The Department of State warns U.S. citizens of the continued risks of traveling to Cote d'Ivoire and urges them to exercise caution while traveling there. This replaces the Travel Warning for Cote dâIvoire dated September 22, 2009 to update information on the security and political situation, and to advise of the increased probability of political demonstrations and unrest.
Cote d'Ivoire has been a divided country since a 2002 failed coup attempt evolved into an armed rebellion that split the country in two. Ivorian President Laurent Gbagbo and New Forces leader Guillaume Soro signed the Ouagadougou Political Agreement (OPA) in March 2007, and a new government was formed with Soro as Prime Minister (PM). Implementation of the accord, including federal elections, is ongoing, but long-awaited elections have been postponed repeatedly. No new date for elections has been announced since cancellation of elections in November 2009. The government has not regained full control of the northern part of the country, which remains under the de-facto control of the New Forces.
Since the ruling party's charges of fraud against the President of the Independent Electoral Commission in December 2009, there has been one large anti-government rally and several incidents of localized violence as opposition parties protested lack of due process in removing names from the voter registration list. On February 12, President Laurent Gbagbo dissolved the Government of Cote d'Ivoire and disbanded the federal election commission, delegating his Prime Minister, Guillaume Soro, to form a new government. The U.S. Embassy in Abidjan and the Department of State continue to monitor the political situation in Cote d'Ivoire closely, and advise U.S. citizens that there is new potential for spontaneous demonstrations and political unrest that could escalate into violence. U.S. citizens should stay current on media coverage of local events, and be aware of their surroundings at all times. Because of the increased probability of political unrest and potential violence, it is especially important for Americans traveling to or residing in Cote d'Ivoire to exercise extreme caution and defer travel during periods of political tension.
In early February, the Government of Cote d'Ivoire began major rolling power cuts throughout the country, the first in over 15 years, which may add to the current climate of heightened political tension.
The United Nations Operation in Cote d'Ivoire (UNOCI) currently operates a peacekeeping mission, and France maintains the Force Licorne in Cote dâIvoire in support of UNOCI.
Given the unpredictable and sometimes tense situation in regions throughout the country, and the ongoing presence of two distinct military/peacekeeping forces, the Department of State urges U.S. citizens to exercise caution should they travel to Cote d'Ivoire, and to take special care when traveling outside Abidjan. Security conditions in the north and in the west can deteriorate without warning. Embassy personnel traveling to western Cote dâIvoire are often required to use security escorts provided by the United Nations. U.S. citizens planning travel to Cote d'Ivoire should consult the Embassy or their host organization(s) for the most recent security assessment of the areas where they plan to travel. Crimes such as mugging, robbery, burglary, and carjacking pose high risks for foreign visitors in Abidjan. Visitors should be careful when stopped in heavy traffic or at roadblocks due to the threat of violent robbery, and should avoid travel outside of the city after dark. Land routes to neighboring countries are open, although overland travel to Liberia and Guinea is strongly discouraged, and caution is urged when crossing into Mali, Burkina Faso, and Ghana.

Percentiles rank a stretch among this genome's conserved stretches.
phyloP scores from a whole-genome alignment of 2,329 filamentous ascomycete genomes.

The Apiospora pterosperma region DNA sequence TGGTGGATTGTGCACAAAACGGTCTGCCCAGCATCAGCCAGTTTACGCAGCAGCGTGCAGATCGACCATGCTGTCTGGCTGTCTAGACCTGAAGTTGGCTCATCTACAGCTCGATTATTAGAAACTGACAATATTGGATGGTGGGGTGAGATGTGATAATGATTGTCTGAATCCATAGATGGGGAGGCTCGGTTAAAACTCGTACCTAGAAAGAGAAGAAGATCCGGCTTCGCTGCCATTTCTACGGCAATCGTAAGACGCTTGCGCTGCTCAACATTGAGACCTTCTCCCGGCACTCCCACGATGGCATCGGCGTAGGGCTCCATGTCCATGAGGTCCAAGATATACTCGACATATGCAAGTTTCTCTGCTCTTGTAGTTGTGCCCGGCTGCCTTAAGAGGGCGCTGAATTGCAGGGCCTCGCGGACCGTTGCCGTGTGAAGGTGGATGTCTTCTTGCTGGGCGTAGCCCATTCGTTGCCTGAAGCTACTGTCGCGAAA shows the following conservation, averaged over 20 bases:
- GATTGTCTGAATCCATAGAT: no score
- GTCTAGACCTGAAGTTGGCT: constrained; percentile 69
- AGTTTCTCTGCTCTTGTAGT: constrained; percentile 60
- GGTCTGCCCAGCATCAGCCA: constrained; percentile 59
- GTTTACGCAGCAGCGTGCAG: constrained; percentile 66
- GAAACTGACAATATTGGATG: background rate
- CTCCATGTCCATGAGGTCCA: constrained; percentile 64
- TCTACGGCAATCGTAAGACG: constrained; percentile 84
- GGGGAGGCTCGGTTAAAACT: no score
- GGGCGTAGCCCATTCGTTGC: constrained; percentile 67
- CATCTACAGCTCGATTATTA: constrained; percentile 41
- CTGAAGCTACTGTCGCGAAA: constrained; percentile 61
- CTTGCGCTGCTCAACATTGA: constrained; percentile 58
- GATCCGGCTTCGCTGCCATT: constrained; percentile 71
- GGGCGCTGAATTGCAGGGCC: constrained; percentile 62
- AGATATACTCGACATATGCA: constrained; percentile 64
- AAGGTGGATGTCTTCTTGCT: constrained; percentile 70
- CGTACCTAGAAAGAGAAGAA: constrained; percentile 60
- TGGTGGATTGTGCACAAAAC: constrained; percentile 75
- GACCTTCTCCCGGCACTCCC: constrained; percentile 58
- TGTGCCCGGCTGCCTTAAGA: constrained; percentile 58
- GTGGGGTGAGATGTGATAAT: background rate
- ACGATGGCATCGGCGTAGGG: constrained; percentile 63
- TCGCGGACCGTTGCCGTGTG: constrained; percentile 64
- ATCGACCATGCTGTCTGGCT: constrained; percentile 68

The U.S. Embassy in Abidjan, previously a partially unaccompanied post, allowed minor dependents to return to post as of June 2009 because of the improving situation at that time. However, Embassy personnel and dependents are required to adhere to strict security policies and procedures. Embassy employees are instructed to be cautious when traveling within Abidjan and not to travel outside of the city at night. Private U.S. citizens are urged to follow the same guidelines. Embassy personnel must obtain prior approval before traveling more than 35 kilometers outside Abidjan. Some requests may be denied, or multi-vehicle convoys may be required for security reasons. Because of the potential for violent eruptions and the potential need to shelter in place or leave affected areas, U.S. citizen residents in Cote dâIvoire should maintain several daysâ supply of cooking fuel, food, and water at home, and ensure that their vehicles remain fully fueled at all times.
The U.S. Embassy is located in the Riviera Golf neighborhood of the Cocody section of Abidjan. The Embassy may close to the public temporarily from time to time in response to security developments. U.S. citizens who remain in, or travel to, Cote d'Ivoire despite this Travel Warning should consult the Department of State's latest Country Specific Information for Cote d'Ivoire and the Worldwide Caution. U.S. citizens should register with the Embassy by completing a registration form on-line at https://travelregistration. state.gov/ibrs/ui/, or by calling (225) 22-49-40-00, or faxing (225) 22-49-42-02. U.S. citizens in Cote d'Ivoire who need emergency assistance should contact the Embassy at (225) 22-49-40-00. U.S. citizens may also contact the Consular Section for assistance by writing to AbjAmcit@state.gov.
Current information on safety and security may also be obtained by calling 1-888-407-4747 toll-free within the United States and Canada, or, for callers outside of the United States and Canada, by calling a regular toll line at 1-202-501-4444. These numbers are available from 8:00 a.m. to 8:00 p.m. Eastern Time, Monday through Friday (except U.S. federal holidays).